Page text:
In The News
Commentary: No Free Lunch When It Comes to Parts
Counterfeit, will-fit, or knockoff truck parts remain a serious issue, and you should be concerned. There's a difference between those three, but in the end, one old rule applies: You get what you pay for. And when you see a brake drum or a trailer light or even a wheel fastener that's cheaper than normal, cheaper than it ought to be, your too-good-to-be-true antennae should be picking up a signal.
Some cheaper parts, usually made offshore in places like India and China, might well be worth your money, but this is definitely buyer-beware territory. And an out-and-out counterfeit is potentially a source of real woe, not to mention the illegal side of it that robs the legitimate manufacturer of rightful profit and can mar its good name.
If you're doubting me here, just think about this: Hundreds of people have been killed over the years in air crashes blamed not on storms or terrorists but on "unapproved parts." The Federal Aviation Administration keeps track of such things, of course, and as of a few years back it blamed nearly 200 airplane accidents on poor-quality counterfeit or knockoff parts that just weren't up to the manufacturer's design criteria.
The problem was big enough that the FAA established the "Suspected Unapproved Parts Program Office" to deal with the issue.
I know of one truck maker caught in this way, having bought wheel fasteners from a cheaper-than-normal source for use on its assembly line. The wheel nuts in question had been correctly marked, but metallurgically they were not what they pretended to be. They'd been bought offshore, in good faith of course, but the quality was sufficiently low that they caused a wreck and killed a four-wheeler in the process.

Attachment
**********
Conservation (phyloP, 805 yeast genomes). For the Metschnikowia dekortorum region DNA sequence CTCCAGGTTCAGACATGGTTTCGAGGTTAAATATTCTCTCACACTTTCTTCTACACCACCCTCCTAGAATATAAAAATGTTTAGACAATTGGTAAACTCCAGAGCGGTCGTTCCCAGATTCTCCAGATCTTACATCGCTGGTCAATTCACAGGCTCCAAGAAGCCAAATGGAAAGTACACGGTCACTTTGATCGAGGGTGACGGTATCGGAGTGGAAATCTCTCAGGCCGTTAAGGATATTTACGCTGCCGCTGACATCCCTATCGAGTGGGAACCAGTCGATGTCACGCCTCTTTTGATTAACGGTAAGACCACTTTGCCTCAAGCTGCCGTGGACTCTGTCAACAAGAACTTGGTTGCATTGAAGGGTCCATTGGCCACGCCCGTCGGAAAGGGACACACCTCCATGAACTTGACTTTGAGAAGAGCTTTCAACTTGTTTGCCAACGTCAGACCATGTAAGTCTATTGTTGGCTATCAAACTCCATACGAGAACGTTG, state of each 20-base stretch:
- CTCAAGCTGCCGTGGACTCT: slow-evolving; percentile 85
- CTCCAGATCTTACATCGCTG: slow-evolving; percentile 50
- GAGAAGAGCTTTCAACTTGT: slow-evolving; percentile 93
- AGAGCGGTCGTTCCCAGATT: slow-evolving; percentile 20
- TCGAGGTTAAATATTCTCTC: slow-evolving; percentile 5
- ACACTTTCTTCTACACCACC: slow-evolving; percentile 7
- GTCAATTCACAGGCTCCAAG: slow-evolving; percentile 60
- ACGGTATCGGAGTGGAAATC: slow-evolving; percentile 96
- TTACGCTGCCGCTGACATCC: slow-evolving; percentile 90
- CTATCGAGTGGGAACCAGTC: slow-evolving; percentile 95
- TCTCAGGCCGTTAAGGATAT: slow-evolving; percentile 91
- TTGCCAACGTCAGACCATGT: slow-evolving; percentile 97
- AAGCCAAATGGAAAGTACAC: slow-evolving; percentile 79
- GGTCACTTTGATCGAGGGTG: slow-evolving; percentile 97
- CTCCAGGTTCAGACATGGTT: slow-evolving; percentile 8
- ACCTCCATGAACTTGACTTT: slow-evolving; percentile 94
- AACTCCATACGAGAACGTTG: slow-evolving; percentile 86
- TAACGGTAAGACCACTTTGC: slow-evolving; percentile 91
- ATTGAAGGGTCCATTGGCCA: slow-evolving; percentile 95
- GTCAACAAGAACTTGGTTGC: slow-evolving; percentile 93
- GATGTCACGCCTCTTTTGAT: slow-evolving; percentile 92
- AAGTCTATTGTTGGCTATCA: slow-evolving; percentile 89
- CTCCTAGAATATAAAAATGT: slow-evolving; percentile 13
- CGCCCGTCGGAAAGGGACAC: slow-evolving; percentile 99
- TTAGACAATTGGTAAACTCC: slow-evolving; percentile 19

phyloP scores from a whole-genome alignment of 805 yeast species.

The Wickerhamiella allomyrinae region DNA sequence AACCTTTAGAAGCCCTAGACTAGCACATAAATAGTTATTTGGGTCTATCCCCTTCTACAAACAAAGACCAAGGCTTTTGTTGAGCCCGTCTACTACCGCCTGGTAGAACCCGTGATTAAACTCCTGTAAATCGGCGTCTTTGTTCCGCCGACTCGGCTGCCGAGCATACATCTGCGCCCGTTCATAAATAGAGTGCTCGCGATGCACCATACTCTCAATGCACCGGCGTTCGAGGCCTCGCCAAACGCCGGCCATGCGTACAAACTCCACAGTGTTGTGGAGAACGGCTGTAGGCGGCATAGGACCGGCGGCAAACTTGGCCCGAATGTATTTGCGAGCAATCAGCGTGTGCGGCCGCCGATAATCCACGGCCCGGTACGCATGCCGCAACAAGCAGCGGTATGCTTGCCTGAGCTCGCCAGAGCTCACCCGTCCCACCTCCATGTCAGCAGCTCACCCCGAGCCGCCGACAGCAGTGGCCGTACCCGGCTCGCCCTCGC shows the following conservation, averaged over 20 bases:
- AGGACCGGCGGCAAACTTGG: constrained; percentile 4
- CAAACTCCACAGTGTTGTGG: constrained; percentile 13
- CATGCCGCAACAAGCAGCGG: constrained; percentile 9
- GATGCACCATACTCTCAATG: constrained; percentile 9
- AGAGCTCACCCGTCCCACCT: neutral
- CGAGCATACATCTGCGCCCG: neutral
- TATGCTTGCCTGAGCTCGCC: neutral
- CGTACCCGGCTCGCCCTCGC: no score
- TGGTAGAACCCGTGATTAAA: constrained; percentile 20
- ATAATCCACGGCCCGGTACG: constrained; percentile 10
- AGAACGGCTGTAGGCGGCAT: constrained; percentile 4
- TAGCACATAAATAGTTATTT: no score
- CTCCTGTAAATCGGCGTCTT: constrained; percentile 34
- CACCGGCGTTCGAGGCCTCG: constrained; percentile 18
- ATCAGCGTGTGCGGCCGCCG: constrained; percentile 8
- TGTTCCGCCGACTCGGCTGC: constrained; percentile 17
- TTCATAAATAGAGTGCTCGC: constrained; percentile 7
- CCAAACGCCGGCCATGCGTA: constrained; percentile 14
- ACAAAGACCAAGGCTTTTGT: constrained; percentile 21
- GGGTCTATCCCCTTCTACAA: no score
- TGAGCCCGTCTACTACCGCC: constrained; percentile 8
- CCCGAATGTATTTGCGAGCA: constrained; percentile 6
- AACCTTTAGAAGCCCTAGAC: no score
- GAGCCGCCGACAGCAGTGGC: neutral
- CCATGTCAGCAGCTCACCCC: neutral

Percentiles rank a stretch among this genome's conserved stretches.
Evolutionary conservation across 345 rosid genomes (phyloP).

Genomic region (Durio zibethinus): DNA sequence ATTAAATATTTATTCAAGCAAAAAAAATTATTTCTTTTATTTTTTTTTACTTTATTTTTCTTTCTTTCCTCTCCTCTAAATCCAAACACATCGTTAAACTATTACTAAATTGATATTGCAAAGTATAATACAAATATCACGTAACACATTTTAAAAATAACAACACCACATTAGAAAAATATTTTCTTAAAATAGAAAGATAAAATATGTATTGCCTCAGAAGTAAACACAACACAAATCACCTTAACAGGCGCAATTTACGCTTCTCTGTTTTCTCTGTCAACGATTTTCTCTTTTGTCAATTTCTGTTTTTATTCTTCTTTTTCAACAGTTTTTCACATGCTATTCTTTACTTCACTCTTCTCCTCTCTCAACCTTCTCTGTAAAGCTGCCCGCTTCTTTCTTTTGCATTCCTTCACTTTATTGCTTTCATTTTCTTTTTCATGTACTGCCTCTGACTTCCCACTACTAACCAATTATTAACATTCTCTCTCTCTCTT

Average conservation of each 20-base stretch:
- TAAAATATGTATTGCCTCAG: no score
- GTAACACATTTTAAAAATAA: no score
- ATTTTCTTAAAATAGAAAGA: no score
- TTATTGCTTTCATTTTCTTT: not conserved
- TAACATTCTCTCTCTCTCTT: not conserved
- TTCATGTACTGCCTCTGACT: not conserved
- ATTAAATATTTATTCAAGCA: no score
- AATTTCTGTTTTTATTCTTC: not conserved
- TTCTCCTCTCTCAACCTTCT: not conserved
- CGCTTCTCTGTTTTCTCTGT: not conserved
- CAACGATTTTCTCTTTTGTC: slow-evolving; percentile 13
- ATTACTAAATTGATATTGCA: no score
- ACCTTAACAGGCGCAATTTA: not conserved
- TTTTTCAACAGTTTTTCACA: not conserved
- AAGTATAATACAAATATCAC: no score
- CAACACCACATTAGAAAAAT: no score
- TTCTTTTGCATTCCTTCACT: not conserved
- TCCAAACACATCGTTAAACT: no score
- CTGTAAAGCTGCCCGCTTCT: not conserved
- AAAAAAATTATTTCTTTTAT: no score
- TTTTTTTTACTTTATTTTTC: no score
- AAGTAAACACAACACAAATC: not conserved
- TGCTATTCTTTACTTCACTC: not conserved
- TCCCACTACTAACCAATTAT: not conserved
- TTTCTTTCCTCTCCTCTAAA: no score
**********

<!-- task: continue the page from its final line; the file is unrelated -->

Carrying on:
I happened to be in the plant manager's office when he took the call, informing him of the crash investigator's conclusions blaming the fasteners. He was devastated, nearly brought to tears. Innocent, but oh so guilty.
If it can happen to a major truck maker with a big purchasing department, the individual truck owner is even more easily caught out this way.
To define things a little better, a "counterfeit" part is exactly what the word implies — it's a part made and packaged to look exactly like the real thing. Sometimes they're very hard to tell from the actual OEM component because the box has been printed as an exact replica and the part number is correct. The piece itself may be hard to distinguish as a copy even if you look at it side by side with the real thing. In some cases only a metallurgical test would divulge the counterfeit's real nature.
Your only defense is to deal with reputable suppliers who, we hope, have done their own homework. And, again, to distrust anything that sounds too good to be true. There simply ain't no free lunch.
A will-fit, perhaps better called a knockoff, will not pretend to be anything but a cheaper version of the original, but it may claim to be just as good. Almost inevitably, it isn't. Nowhere is this more troublesome than with brake system components, precisely where you can't afford mistakes with poorly manufactured parts.
Obviously, you owe it to yourself — and everyone around your trucks on the road — to buy carefully.